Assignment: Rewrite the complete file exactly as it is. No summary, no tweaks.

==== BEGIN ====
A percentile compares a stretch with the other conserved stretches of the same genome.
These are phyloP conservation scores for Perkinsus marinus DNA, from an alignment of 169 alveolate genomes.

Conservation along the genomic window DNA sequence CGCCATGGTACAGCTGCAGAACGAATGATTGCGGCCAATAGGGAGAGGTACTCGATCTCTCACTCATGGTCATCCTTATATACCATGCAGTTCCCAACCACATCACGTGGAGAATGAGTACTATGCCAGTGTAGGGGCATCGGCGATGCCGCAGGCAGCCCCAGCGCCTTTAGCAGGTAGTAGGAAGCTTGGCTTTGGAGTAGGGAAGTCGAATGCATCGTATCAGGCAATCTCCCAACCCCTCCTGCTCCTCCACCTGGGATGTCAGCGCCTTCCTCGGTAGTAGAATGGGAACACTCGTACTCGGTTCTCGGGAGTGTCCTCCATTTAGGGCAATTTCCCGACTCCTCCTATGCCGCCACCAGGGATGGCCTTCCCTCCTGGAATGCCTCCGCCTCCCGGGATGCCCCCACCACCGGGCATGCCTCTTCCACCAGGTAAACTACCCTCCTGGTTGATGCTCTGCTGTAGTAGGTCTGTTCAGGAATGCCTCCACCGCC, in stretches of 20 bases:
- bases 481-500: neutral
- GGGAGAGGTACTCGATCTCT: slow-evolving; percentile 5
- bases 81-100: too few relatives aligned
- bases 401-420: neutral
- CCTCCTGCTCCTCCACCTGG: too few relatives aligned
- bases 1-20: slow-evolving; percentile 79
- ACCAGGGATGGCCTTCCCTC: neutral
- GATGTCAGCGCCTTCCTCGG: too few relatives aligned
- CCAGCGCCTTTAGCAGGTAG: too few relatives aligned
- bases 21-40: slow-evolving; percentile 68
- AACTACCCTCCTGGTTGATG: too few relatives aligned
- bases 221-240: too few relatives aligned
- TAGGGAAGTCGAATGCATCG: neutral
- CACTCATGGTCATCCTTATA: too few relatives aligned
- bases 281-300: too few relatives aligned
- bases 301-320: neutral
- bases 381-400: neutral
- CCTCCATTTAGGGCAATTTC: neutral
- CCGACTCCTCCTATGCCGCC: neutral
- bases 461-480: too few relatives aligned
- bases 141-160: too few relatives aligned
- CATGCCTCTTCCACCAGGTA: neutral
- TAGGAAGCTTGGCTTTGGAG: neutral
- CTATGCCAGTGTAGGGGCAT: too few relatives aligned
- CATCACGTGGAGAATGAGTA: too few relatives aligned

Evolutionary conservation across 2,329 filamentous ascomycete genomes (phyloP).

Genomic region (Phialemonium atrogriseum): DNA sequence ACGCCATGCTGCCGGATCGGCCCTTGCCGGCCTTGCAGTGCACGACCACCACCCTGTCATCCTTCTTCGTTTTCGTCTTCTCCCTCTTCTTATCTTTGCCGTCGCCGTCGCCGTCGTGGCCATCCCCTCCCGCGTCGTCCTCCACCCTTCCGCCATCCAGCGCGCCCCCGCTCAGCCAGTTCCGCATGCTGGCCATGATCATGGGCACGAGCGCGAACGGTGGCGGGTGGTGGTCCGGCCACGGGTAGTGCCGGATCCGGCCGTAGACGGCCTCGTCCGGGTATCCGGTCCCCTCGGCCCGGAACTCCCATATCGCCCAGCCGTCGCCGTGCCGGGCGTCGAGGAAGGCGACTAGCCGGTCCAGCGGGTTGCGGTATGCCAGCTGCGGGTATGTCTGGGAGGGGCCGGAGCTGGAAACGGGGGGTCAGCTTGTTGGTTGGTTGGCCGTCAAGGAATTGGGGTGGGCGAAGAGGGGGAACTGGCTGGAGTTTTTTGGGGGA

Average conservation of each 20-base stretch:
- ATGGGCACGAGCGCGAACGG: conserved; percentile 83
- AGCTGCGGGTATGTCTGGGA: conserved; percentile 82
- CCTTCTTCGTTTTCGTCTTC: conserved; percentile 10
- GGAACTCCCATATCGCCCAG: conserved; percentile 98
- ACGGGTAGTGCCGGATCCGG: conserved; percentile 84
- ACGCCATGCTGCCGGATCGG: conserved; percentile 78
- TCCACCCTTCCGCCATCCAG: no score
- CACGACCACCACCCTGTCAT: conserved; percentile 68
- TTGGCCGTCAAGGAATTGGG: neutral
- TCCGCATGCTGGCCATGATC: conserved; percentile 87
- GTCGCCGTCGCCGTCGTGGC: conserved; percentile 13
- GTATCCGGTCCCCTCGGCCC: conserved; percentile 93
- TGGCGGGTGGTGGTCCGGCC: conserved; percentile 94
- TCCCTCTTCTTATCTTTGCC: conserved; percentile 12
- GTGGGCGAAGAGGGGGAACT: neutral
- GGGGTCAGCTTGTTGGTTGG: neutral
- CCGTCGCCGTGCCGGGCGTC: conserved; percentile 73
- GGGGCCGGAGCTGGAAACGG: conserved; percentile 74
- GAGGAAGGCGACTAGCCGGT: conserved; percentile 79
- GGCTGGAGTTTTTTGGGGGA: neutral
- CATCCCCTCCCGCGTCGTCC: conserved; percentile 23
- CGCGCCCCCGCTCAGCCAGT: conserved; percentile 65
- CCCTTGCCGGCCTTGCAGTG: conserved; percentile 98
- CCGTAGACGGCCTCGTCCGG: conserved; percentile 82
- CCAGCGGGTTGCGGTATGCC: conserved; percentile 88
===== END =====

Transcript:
A percentile compares a stretch with the other conserved stretches of the same genome.
These are phyloP conservation scores for Perkinsus marinus DNA, from an alignment of 169 alveolate genomes.

Conservation along the genomic window DNA sequence CGCCATGGTACAGCTGCAGAACGAATGATTGCGGCCAATAGGGAGAGGTACTCGATCTCTCACTCATGGTCATCCTTATATACCATGCAGTTCCCAACCACATCACGTGGAGAATGAGTACTATGCCAGTGTAGGGGCATCGGCGATGCCGCAGGCAGCCCCAGCGCCTTTAGCAGGTAGTAGGAAGCTTGGCTTTGGAGTAGGGAAGTCGAATGCATCGTATCAGGCAATCTCCCAACCCCTCCTGCTCCTCCACCTGGGATGTCAGCGCCTTCCTCGGTAGTAGAATGGGAACACTCGTACTCGGTTCTCGGGAGTGTCCTCCATTTAGGGCAATTTCCCGACTCCTCCTATGCCGCCACCAGGGATGGCCTTCCCTCCTGGAATGCCTCCGCCTCCCGGGATGCCCCCACCACCGGGCATGCCTCTTCCACCAGGTAAACTACCCTCCTGGTTGATGCTCTGCTGTAGTAGGTCTGTTCAGGAATGCCTCCACCGCC, in stretches of 20 bases:
- bases 481-500: neutral
- GGGAGAGGTACTCGATCTCT: slow-evolving; percentile 5
- bases 81-100: too few relatives aligned
- bases 401-420: neutral
- CCTCCTGCTCCTCCACCTGG: too few relatives aligned
- bases 1-20: slow-evolving; percentile 79
- ACCAGGGATGGCCTTCCCTC: neutral
- GATGTCAGCGCCTTCCTCGG: too few relatives aligned
- CCAGCGCCTTTAGCAGGTAG: too few relatives aligned
- bases 21-40: slow-evolving; percentile 68
- AACTACCCTCCTGGTTGATG: too few relatives aligned
- bases 221-240: too few relatives aligned
- TAGGGAAGTCGAATGCATCG: neutral
- CACTCATGGTCATCCTTATA: too few relatives aligned
- bases 281-300: too few relatives aligned
- bases 301-320: neutral
- bases 381-400: neutral
- CCTCCATTTAGGGCAATTTC: neutral
- CCGACTCCTCCTATGCCGCC: neutral
- bases 461-480: too few relatives aligned
- bases 141-160: too few relatives aligned
- CATGCCTCTTCCACCAGGTA: neutral
- TAGGAAGCTTGGCTTTGGAG: neutral
- CTATGCCAGTGTAGGGGCAT: too few relatives aligned
- CATCACGTGGAGAATGAGTA: too few relatives aligned

Evolutionary conservation across 2,329 filamentous ascomycete genomes (phyloP).

Genomic region (Phialemonium atrogriseum): DNA sequence ACGCCATGCTGCCGGATCGGCCCTTGCCGGCCTTGCAGTGCACGACCACCACCCTGTCATCCTTCTTCGTTTTCGTCTTCTCCCTCTTCTTATCTTTGCCGTCGCCGTCGCCGTCGTGGCCATCCCCTCCCGCGTCGTCCTCCACCCTTCCGCCATCCAGCGCGCCCCCGCTCAGCCAGTTCCGCATGCTGGCCATGATCATGGGCACGAGCGCGAACGGTGGCGGGTGGTGGTCCGGCCACGGGTAGTGCCGGATCCGGCCGTAGACGGCCTCGTCCGGGTATCCGGTCCCCTCGGCCCGGAACTCCCATATCGCCCAGCCGTCGCCGTGCCGGGCGTCGAGGAAGGCGACTAGCCGGTCCAGCGGGTTGCGGTATGCCAGCTGCGGGTATGTCTGGGAGGGGCCGGAGCTGGAAACGGGGGGTCAGCTTGTTGGTTGGTTGGCCGTCAAGGAATTGGGGTGGGCGAAGAGGGGGAACTGGCTGGAGTTTTTTGGGGGA

Average conservation of each 20-base stretch:
- ATGGGCACGAGCGCGAACGG: conserved; percentile 83
- AGCTGCGGGTATGTCTGGGA: conserved; percentile 82
- CCTTCTTCGTTTTCGTCTTC: conserved; percentile 10
- GGAACTCCCATATCGCCCAG: conserved; percentile 98
- ACGGGTAGTGCCGGATCCGG: conserved; percentile 84
- ACGCCATGCTGCCGGATCGG: conserved; percentile 78
- TCCACCCTTCCGCCATCCAG: no score
- CACGACCACCACCCTGTCAT: conserved; percentile 68
- TTGGCCGTCAAGGAATTGGG: neutral
- TCCGCATGCTGGCCATGATC: conserved; percentile 87
- GTCGCCGTCGCCGTCGTGGC: conserved; percentile 13
- GTATCCGGTCCCCTCGGCCC: conserved; percentile 93
- TGGCGGGTGGTGGTCCGGCC: conserved; percentile 94
- TCCCTCTTCTTATCTTTGCC: conserved; percentile 12
- GTGGGCGAAGAGGGGGAACT: neutral
- GGGGTCAGCTTGTTGGTTGG: neutral
- CCGTCGCCGTGCCGGGCGTC: conserved; percentile 73
- GGGGCCGGAGCTGGAAACGG: conserved; percentile 74
- GAGGAAGGCGACTAGCCGGT: conserved; percentile 79
- GGCTGGAGTTTTTTGGGGGA: neutral
- CATCCCCTCCCGCGTCGTCC: conserved; percentile 23
- CGCGCCCCCGCTCAGCCAGT: conserved; percentile 65
- CCCTTGCCGGCCTTGCAGTG: conserved; percentile 98
- CCGTAGACGGCCTCGTCCGG: conserved; percentile 82
- CCAGCGGGTTGCGGTATGCC: conserved; percentile 88